Six years after being sentenced to death on the charge of blasphemy, Pakistan's Supreme Court has finally issued Christian mother of five, Asia Bibi, an appeal hearing, which serves as the last chance to spare her from death and secure her freedom.
Bibi, who has suffered major health troubles in recent months due to her cruel imprisonment, will have an appeal trial next Wednesday, July 22 at 9 a.m., the British Pakistani Christian Association first reported Thursday.
BPCA officer Mehwish Bhatti said the 50-year-old mother's appeal was "expedited" possibly because of the international scrutiny put on the Pakistani government about Bibi's unjust plight.
"I am pleased at this early date, the legal process in Pakistan can be so delayed," Bhatti explained in a statement. "Perhaps the international pressure felt by our Government has resulted in the expedition of her case. I hope that this time the courts make the right decision and free sister Asia. Six years in a dingy, dark cell in complete isolation will no doubt have caused great trauma, especially when coupled with a nation's unfair hatred."
Bibi's legal troubles began in 2009 after she got into a confrontation with Muslim women who were upset she drank from the cup they were using. The women then filed a blasphemy charge against Bibi claiming that she said "My Christ died for me, what did Muhammad do for you?" Such a statement is considered blasphemy in Pakistan, a charge that Muslims often abuse to settle personal conflicts with religious minorities.
Many human rights advocates and organizations have labeled Pakistan's treatment of Bibi as a violation of human rights when in 2010, a Pakistani court sentence Bibi to the death penalty.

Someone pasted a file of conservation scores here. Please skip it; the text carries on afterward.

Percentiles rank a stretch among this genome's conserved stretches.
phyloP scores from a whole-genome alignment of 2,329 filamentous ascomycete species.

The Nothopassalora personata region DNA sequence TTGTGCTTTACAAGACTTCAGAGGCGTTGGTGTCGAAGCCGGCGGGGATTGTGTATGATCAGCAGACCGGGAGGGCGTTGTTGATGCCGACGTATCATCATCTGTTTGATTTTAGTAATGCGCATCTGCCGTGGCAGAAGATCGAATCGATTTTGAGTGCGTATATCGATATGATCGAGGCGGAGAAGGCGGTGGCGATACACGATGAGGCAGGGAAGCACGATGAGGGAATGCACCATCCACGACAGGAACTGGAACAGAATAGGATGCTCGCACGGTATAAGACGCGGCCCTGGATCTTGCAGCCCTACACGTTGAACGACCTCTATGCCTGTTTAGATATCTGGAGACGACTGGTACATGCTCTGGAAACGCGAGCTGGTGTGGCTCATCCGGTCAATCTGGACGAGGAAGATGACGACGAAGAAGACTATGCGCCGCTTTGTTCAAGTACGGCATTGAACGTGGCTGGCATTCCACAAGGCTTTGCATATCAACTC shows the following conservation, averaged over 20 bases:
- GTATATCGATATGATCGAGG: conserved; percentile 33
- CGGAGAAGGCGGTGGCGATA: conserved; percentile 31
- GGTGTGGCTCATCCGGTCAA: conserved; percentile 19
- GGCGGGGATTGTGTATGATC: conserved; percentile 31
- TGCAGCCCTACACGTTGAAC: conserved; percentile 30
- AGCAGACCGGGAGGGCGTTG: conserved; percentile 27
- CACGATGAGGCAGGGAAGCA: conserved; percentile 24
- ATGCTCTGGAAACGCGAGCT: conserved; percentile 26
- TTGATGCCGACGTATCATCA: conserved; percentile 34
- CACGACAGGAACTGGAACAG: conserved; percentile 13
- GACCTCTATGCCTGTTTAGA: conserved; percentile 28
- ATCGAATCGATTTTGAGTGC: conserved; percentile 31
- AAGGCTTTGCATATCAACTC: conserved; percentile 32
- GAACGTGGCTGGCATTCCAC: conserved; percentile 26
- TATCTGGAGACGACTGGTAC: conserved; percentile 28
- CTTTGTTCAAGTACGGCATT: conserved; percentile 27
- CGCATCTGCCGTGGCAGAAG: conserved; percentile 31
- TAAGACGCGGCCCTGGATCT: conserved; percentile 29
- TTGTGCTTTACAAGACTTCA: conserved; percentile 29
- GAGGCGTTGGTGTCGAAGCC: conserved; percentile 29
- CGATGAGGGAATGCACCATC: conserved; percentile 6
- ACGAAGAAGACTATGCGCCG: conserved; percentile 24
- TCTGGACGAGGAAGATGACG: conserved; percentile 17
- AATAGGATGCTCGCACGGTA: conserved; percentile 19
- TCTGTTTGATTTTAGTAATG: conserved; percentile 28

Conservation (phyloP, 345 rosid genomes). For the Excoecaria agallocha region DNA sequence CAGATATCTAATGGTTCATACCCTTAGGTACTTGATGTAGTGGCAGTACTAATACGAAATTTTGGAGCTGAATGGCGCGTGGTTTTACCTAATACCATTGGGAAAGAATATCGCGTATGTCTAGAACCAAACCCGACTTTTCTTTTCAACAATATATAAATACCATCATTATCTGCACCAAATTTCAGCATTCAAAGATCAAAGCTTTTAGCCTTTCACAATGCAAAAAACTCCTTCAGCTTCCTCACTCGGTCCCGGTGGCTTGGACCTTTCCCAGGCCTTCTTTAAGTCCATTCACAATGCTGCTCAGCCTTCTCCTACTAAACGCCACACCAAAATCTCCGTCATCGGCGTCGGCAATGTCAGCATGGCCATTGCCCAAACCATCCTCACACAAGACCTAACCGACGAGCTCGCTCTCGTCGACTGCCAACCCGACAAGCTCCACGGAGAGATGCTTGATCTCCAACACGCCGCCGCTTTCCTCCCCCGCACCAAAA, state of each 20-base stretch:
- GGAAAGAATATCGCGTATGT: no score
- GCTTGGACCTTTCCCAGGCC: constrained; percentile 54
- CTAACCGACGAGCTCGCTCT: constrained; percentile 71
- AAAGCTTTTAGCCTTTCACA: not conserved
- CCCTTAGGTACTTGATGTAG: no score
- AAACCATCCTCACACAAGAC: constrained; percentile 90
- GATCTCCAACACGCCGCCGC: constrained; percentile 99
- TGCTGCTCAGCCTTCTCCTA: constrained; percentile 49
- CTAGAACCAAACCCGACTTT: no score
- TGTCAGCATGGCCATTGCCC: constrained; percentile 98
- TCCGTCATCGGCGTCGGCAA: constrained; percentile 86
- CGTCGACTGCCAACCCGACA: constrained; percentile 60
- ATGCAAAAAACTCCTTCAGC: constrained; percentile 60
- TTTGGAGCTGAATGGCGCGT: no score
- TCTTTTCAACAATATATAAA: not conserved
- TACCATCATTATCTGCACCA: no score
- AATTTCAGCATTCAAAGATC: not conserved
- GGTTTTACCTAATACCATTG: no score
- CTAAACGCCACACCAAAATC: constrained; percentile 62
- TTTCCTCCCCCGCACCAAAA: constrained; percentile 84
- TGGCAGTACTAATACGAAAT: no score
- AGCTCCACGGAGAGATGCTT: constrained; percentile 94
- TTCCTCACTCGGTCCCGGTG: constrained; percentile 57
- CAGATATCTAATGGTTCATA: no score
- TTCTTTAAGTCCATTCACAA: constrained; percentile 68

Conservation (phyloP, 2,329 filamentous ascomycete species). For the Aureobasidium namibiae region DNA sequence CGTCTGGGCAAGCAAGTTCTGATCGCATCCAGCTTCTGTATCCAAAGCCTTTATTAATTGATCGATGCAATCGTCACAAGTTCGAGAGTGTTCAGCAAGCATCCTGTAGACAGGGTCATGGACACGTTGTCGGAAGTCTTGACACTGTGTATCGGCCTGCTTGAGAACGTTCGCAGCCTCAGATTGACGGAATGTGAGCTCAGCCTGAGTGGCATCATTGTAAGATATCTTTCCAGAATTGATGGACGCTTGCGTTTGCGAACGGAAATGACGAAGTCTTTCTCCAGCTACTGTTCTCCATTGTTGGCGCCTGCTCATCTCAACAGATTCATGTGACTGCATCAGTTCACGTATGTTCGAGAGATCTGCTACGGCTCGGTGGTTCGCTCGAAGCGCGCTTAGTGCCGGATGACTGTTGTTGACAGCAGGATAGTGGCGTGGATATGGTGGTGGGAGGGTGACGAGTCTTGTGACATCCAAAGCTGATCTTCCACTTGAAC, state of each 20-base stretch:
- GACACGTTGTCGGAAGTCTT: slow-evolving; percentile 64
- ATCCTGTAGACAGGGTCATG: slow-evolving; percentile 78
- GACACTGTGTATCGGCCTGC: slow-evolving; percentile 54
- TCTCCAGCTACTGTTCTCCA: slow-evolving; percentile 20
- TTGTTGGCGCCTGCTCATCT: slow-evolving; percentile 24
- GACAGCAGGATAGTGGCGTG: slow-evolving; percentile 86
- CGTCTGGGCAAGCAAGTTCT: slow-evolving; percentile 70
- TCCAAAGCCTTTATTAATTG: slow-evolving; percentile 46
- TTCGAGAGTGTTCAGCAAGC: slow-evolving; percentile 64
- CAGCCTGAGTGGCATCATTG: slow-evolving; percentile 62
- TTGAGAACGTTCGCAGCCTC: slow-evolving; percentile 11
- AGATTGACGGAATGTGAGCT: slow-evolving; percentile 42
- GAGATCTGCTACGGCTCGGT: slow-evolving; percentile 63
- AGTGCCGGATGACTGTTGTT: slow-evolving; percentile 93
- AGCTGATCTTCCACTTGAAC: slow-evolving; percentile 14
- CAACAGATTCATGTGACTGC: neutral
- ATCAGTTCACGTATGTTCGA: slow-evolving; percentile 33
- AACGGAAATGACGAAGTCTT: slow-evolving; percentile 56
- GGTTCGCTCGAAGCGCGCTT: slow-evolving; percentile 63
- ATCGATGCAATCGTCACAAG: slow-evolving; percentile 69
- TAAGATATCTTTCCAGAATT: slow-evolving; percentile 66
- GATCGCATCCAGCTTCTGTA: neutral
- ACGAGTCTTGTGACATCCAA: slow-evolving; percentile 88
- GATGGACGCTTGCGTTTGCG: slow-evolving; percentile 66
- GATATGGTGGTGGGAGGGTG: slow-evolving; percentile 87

"The draconian blasphemy law of Pakistan has been condemned globally and is a tool for discrimination, vendettas and hatred," BPCA Chairman Wilson Chowdhry said in a statement. "The impunity with which perpetrators of false charges can stir up community hatred, magnified by the intolerance and similar permission for mosques to preach hatred, have created a toxic situation for minorities. They are now fleeing Pakistan in droves with thousands upon thousands being re-persecuted in South-East Asian countries such as Thailand, Malaysia and Sri Lanka."
In a post on the BPCA website, Chowdhry explained that Bibi's detention has been extraordinarily cruel as she has been forced to make her own meals with raw ingredients and has been placed in isolation.
As The Christian Post reported last month, Bibi's health is declining, as she now has trouble walking and has been throwing up blood from inside her prison cell.
"This is the last chance for freedom through legal process for Asia Bibi, and many humanitarians are questioning whether or not a Supreme Court judge will vindicate poor Asia in a society that has created pariah status for alleged blasphemers, especially Christians," Chowdhry wrote.
In an interview with The Daily Mail coordinated through BPCA, Bibi's husband, Ashiq Masih, explained that his wife is at risk of being murdered even if she is freed from prison because local Islamic clerics have placed a bounty on her head.
"The imam who preached hatred towards her through a public tannoy inciting people to hatred and who forced the blasphemy charges to be laid against her; the women who first beat her and insulted her God which she could not bear despite absorbing all personal insults; and the rapists who cruelly tortured and dishonoured her have all kept their freedom," Chowdhry wrote.
The BPCA has started a petitioncalling on the U.S. and British governments to pressure Pakistan President Mamnoon Hussain to issue an annulment of the court's ruling so that Bibi is given back her freedom and right to live.
As the United States continues to provide Pakistan with millions in foreign aid dollars, Chowdhry warned of the dangers that can result from Western nations maintaining alliances with Pakistan without forcing the country to reform its corrupt blasphemy laws and human rights practices.
"Ignoring the plight of Pakistani Christians has backfired on Western nations enmeshed in duplicitous politics, based on trade agreements and the ostensible ally relationship of Pakistan in the war against terror," Chowdhry stated. "This has culminated in seeping extremism and hatred in the countries of the West which, if unchallenged, will one day result in similar terror closer to home. It is time for a global strategy that recognizes the need to resolve conflict and hatred in the Islamic world to stem precipitating animosities in countries foolishly deemed safe."